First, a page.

I saw Picasso's celebrated painting - Bombardment of Guernica. It didn't impress me as I expected. Furthermore, I have the impression that the artist's intention has failed. Precisely because he had an ideological intention, so to speak. The painting in question is intended to be a message against the bombing of an open city. But it's unclear, the intention is very subjective, it's unclear. I much prefer to feel the clear drama of a Van Gogh. His emotional testimonials are clear and perceptible. I remain, as always, faithful to the concept that I have imposed on myself: art should have no intentions other than art itself. It should not place itself at the service of ideas, nor be worked on by various convictions. Let the antagonisms take advantage of it, come on… But art, it must be pure, independent and free from any strange influences.[3]

This statement, coming from an artist who, as early as 1938, had painted works with a strong denunciatory appeal, such as Emigrants III (1936) and Pogrom (1937) and who, between 1939 and 1940, would paint Emigrant Ship.

“Emigrants III”, Lasar Segall, 1936. Photo: Reproduction

A hypothesis to understand Segall's position may lie in the fact that Picasso, for the realization of the work, chose to use the “decisive moment”, so dear to photography in the last century – an option that differed from Segall's predilections. What for Picasso might have meant a shock strategy to bring out the viewer's indignation at the slaughter sounded to Segall like a negative example of a kind of painting in the service of something that was outside of it. Picasso, from this point of view, would not have succeeded in turning the bombing of the Basque city into a pictorial subject.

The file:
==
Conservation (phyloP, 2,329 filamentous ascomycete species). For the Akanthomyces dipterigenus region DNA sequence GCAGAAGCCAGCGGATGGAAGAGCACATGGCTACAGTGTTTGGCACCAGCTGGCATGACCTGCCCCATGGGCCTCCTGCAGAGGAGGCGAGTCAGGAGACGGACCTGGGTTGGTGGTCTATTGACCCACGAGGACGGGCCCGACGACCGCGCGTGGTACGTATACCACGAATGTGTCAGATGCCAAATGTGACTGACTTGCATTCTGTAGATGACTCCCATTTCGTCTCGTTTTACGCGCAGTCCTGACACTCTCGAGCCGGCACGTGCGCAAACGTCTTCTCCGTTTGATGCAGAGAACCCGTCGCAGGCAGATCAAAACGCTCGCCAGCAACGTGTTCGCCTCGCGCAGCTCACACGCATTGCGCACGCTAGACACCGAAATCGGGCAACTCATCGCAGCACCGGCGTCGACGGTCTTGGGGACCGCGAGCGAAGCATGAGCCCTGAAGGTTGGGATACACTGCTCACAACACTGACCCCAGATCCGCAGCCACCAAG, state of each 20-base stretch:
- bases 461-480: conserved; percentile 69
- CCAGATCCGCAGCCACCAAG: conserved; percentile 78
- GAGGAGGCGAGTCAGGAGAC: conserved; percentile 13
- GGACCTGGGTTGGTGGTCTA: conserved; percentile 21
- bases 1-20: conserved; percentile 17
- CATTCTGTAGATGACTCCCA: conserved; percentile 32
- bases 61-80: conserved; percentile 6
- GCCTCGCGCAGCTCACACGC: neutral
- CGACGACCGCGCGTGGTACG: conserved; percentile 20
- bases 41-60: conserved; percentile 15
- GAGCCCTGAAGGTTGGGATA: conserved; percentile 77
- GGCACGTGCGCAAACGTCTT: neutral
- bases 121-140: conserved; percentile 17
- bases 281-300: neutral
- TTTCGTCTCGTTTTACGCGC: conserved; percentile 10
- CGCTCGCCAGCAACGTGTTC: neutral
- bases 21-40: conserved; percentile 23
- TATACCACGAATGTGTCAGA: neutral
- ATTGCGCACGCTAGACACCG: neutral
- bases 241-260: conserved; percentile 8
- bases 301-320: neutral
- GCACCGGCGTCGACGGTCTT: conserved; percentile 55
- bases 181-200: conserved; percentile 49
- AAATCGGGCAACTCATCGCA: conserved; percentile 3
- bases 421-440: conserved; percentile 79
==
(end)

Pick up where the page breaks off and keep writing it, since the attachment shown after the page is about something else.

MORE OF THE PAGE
Evoking “pure painting”, in Segall's case, did not mean being a supporter of a non-figurative painting or just focusing on the discussion of questions inherent to pictorial language, but knowing how to translate all kinds of subjects into the pictorial field.

If we observe Pogrom, for example, we will see that Segall works the composition as if it were a still life, not opting to capture any massacre scene. On the contrary: the artist prefers to configure the scene full of corpses, victims of barbarism, with a meticulous pictorial treatment, with a kind of resolution that involves the figures in a kind of dome that protects them. Already in Emigrant Ship, he paints the human figures in a state of rest and silence, contrasting with the violent beams that cut the scene and with the sea full of waves.